Human Activity Ups The Risk Of Contaminating Valuable Groundwater
Pollution levels are increasing each day with new air and water pollutants being emitted into the environment via automobiles and large scale factories. However, it was thought that at least underground water or groundwater was unaffected.
A new study reveals that this may not be the case. Scientists have found a baffling trace of present-day rain water in one particular groundwater reserve.
Groundwater contains rainwater and molten ice, which seeps through the soil. Over time this gets deposited underground. This process takes thousands and sometimes even millions of years.
For the study, the researchers collected samples of groundwater from a depth of 820 feet under the Earth's surface. The water at this level is known as "fossil", mainly because it is almost 12,000 years old. This fossil water was then tested and the researchers found traces of modern-day rainwater mixed with the ancient sample.
The scientists mainly detected tritium — a radioactive isotope of hydrogen — which is generally found in human contaminated waters.
"This observation questions the common perception that fossil groundwaters are largely immune to modern contamination," the researchers concluded.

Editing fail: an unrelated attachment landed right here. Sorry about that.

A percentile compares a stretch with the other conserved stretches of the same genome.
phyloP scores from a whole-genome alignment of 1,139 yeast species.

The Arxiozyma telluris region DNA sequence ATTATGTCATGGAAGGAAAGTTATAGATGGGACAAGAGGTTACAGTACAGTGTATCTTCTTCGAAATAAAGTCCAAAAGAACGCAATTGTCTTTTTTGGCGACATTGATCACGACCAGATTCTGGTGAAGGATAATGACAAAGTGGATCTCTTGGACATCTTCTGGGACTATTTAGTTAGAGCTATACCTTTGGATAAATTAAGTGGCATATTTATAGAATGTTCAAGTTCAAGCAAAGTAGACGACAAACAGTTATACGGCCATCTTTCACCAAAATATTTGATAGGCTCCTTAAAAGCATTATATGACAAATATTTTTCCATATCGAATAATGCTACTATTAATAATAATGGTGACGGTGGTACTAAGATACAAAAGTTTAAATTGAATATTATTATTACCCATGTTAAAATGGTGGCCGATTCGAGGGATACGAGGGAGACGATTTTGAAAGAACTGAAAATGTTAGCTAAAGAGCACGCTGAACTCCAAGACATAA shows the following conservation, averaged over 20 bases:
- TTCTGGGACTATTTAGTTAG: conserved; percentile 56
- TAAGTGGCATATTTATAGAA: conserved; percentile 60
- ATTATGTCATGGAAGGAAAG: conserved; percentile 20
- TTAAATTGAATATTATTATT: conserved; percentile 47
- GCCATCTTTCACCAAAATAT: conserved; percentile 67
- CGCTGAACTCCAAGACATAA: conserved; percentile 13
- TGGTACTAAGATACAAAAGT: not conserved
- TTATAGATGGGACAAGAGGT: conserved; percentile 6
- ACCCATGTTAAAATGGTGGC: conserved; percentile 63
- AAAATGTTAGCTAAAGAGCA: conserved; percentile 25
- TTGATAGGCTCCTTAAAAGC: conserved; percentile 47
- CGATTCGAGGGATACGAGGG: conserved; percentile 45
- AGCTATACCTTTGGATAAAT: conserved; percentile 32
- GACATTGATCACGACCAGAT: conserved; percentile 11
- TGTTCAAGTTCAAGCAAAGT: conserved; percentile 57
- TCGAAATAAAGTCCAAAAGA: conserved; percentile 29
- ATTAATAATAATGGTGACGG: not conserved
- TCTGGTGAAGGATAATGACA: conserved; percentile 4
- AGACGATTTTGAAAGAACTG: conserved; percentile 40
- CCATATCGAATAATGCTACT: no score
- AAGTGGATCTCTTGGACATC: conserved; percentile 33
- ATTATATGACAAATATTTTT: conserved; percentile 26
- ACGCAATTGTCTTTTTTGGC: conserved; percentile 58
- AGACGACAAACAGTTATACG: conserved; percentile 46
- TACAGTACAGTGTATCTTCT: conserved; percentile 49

It was once thought that the fossil water was impervious to the pollutants on the surface, but the study proved that groundwater pollution is a reality.
How Old Is Earth's Groundwater?
While groundwater pollution and contamination was discovered perchance, the researchers were originally focused on ascertaining how much of Earth's fossil water was over 12,000 years old.
The scientists used the groundwater's carbon signature to determine the age when it was deposited. The researchers noted that a significant amount of groundwater reserves today had deposits of fossil water, which was at least 12,000 years old.
Being from such an old period, the scientists were certain that this groundwater would not possess any human contaminants. Therefore, they were baffled when they observed traces of modern-day chemicals in the water.
Are Humans Responsible For Contaminating Groundwater?
Scientists posit that the contamination is taking place through leaks and holes in the wells, which people use to draw groundwater. This is not a small contamination as scientists shared that roughly 50 percent of the groundwater was already polluted.
Researchers warned that more effort and care should be taken to preserve this water source. Groundwater pollution is harmful because this source is generally used for irrigating crops. Polluted groundwater may eventually lead to food contamination.
"We conclude that water quality risk should be considered along with sustainable use when managing fossil groundwater resources," the researchers advised.
The study's results have been published in the journal Nature Geoscience.
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